People v Ortiz
2007 NY Slip Op 09609 [46 AD3d 580]
December 4, 2007
Appellate Division, Second Department
Published by New York State Law Reporting Bureau pursuant to Judiciary Law § 431.
As corrected through Wednesday, February 13, 2008

The People of the State of New York, Respondent,
Olvin Ortiz, Appellant.

[*1] Robert C. Mitchell, Riverhead, N.Y. (John M. Dowden of counsel), for appellant.

Thomas J. Spota, District Attorney, Riverhead, N.Y. (Guy Arcidiacono and Steven A. Hovani of counsel), for respondent.

Appeal by the defendant from a judgment of the Supreme Court, Suffolk County (Mullen, J.), rendered February 28, 2005, convicting him of murder in the second degree, upon a jury verdict, and imposing sentence.

Ordered that the judgment is affirmed.

Viewing the evidence in the light most favorable to the prosecution (see People v Contes, 60 NY2d 620, 621 [1983]), we find that it was legally sufficient to establish beyond a reasonable doubt that the defendant possessed the intent to kill the decedent (see Penal Law § 125.25 [1]; People v Pabellon, 198 AD2d 87, 88 [1993]; People v Angel, 185 AD2d 356, 358 [1992]; People v Reyes, 108 AD2d 934 [1985]). Moreover, upon the exercise of our factual review power (see CPL 470.15 [5]), we are satisfied that the verdict of guilt was not against the weight of the evidence (see People v Romero, 7 NY3d 633, 644-645 [2006]; People v Mateo, 2 NY3d 383, 410 [2004], cert denied 542 US 946 [2004]).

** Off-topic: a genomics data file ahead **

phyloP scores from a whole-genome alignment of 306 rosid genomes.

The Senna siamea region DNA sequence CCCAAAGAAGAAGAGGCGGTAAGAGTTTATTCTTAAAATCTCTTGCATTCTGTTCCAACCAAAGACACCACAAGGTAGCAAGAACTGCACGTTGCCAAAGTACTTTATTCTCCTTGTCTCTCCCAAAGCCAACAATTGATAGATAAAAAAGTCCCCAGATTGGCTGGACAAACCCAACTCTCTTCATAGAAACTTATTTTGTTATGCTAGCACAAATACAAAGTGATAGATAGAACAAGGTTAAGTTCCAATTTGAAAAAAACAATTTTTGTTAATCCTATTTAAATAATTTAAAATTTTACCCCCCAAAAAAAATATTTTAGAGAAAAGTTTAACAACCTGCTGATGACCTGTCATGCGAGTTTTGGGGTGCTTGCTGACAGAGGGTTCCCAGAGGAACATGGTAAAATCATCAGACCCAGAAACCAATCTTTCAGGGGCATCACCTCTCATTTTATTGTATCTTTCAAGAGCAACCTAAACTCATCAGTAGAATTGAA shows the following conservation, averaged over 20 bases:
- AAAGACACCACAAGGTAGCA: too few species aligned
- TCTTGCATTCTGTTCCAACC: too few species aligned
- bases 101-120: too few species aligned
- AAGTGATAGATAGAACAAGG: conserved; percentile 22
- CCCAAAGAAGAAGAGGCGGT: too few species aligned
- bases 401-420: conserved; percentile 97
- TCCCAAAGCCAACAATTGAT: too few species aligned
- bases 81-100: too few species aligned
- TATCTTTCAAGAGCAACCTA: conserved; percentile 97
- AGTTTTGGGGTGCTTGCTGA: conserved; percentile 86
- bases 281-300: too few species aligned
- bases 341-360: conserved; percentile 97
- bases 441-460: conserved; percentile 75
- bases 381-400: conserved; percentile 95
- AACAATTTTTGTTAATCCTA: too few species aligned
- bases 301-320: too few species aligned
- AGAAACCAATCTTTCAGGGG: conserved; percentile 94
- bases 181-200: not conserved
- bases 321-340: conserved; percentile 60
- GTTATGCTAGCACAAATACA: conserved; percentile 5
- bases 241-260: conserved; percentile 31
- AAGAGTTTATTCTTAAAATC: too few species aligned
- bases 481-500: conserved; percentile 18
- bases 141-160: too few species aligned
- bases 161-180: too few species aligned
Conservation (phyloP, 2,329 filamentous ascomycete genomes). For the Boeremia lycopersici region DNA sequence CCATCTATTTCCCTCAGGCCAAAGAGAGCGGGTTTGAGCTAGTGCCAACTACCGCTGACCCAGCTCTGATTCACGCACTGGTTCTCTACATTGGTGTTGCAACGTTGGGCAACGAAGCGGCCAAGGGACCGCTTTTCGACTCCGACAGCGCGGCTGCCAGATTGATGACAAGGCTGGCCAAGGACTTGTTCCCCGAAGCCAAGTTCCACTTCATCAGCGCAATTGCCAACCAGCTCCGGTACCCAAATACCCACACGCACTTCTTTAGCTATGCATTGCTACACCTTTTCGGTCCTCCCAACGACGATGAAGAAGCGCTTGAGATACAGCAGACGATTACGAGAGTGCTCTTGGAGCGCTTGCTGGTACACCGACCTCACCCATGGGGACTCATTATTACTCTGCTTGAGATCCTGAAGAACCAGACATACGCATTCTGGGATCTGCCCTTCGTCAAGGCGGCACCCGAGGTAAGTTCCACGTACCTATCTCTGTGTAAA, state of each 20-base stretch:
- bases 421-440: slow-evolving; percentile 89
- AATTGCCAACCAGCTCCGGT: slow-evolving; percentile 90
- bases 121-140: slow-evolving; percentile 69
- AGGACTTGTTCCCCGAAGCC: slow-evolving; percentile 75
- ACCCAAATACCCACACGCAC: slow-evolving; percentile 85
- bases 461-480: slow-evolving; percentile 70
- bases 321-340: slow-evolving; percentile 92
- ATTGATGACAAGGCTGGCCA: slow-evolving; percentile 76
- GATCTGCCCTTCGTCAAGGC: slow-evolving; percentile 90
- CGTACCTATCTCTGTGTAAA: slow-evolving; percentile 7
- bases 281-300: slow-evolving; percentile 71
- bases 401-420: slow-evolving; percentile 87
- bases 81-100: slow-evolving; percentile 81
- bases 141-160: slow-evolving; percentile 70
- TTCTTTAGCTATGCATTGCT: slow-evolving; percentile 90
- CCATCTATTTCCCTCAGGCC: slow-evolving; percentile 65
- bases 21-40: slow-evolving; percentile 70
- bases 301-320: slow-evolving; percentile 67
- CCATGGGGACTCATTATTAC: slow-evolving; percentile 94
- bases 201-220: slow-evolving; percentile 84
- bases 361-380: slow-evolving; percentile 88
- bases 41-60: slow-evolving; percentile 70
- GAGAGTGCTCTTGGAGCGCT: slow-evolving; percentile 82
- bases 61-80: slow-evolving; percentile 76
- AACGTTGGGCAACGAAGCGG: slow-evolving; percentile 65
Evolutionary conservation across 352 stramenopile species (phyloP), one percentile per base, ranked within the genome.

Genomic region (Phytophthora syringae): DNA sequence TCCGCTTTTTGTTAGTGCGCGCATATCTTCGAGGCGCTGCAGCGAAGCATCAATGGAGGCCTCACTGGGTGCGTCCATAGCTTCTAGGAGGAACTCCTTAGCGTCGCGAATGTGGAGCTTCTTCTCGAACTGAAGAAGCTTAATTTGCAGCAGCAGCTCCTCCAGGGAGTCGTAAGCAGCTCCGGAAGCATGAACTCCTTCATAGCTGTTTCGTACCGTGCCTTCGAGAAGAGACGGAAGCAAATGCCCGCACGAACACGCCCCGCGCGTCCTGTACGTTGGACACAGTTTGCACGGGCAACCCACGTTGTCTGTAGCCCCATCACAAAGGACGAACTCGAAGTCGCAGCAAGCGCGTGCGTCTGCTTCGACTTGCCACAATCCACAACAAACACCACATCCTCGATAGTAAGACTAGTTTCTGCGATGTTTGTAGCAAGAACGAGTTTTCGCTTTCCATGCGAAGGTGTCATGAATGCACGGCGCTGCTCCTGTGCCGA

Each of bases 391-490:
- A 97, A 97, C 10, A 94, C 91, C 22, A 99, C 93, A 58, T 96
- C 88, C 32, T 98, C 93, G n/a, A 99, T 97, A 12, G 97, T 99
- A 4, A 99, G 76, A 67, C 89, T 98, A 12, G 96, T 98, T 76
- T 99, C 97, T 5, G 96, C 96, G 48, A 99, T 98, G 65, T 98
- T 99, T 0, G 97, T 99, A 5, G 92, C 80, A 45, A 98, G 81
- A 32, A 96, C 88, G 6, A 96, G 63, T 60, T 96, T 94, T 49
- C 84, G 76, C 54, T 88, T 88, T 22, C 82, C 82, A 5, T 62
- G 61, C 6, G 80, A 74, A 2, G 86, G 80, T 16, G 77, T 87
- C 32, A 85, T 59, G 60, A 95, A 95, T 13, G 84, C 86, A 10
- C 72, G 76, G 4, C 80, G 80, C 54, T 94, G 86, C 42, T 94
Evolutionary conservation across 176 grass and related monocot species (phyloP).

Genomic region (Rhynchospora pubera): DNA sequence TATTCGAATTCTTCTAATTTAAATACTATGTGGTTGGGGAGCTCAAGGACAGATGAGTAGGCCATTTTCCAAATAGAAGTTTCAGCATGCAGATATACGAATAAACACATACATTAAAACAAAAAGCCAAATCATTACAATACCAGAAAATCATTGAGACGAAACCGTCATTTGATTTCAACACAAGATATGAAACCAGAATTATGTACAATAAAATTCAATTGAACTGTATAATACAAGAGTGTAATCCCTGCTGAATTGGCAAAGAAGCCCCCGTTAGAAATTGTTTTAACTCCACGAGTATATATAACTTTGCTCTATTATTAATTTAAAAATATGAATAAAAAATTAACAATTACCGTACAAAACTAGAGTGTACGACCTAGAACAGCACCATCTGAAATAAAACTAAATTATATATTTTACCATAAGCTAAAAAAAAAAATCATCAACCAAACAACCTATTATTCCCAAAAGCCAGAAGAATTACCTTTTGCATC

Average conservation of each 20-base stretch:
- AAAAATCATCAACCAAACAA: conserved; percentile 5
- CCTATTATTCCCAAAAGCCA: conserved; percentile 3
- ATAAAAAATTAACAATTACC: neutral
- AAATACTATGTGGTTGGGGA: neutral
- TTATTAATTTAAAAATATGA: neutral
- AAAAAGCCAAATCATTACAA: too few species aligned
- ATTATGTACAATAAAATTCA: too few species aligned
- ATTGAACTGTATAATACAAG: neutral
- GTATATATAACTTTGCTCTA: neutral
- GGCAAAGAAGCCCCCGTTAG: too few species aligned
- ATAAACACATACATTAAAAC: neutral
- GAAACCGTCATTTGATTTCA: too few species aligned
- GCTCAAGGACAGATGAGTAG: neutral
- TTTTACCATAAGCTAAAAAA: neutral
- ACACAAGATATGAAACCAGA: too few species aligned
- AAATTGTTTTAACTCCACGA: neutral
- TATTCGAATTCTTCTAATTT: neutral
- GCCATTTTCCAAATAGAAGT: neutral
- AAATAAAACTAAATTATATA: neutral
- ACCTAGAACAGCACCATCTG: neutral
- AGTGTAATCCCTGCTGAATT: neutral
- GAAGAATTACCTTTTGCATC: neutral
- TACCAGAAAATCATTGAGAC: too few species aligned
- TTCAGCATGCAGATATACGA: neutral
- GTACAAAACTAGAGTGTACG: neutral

The defendant's contention that the trial court erred in permitting a witness and the prosecutor to repeatedly refer to the defendant by his nickname is unpreserved for appellate review (see CPL 470.05 [2]; People v Crowder, 2 AD3d 454, 454-455 [2003]; People v Caver, 302 AD2d 604 [2003]). In any event, any error in allowing the references was harmless, as the evidence of the defendant's guilt, without reference to the alleged error, was overwhelming, and there is no significant probability that the error contributed to the defendant's conviction (see People v Crimmins, 36 NY2d 230, 242 [1975]; People v Santiago, 255 AD2d 63, 66 [1999]). [*2]

The defendant contends that a particular remark made by the prosecutor during his opening statement, as well as certain remarks the prosecutor made on summation, were improper. Since the defendant never objected to the remark made during the prosecutor's opening statement, his contention with respect to that remark is unpreserved for appellate review (see CPL 470.05 [2]; People v Arroyo, 309 AD2d 870, 871 [2003]). To the extent that the challenged remarks might have been improper, we find that they constituted harmless error (see People v Crimmins, 36 NY2d at 241-242; People v Adamo, 309 AD2d 808, 809 [2003]; People v Diaz, 239 AD2d 518, 519 [1997]).

The defendant was not deprived of his right to the effective assistance of counsel. Taking into consideration the totality of the evidence, the law, and the circumstances of the case, it is evident that trial counsel provided meaningful representation (see People v Benevento, 91 NY2d 708, 712 [1998]).

The sentence imposed was not excessive (see People v Suitte, 90 AD2d 80, 86 [1982]). Schmidt, J.P., Skelos, Covello and Balkin, JJ., concur.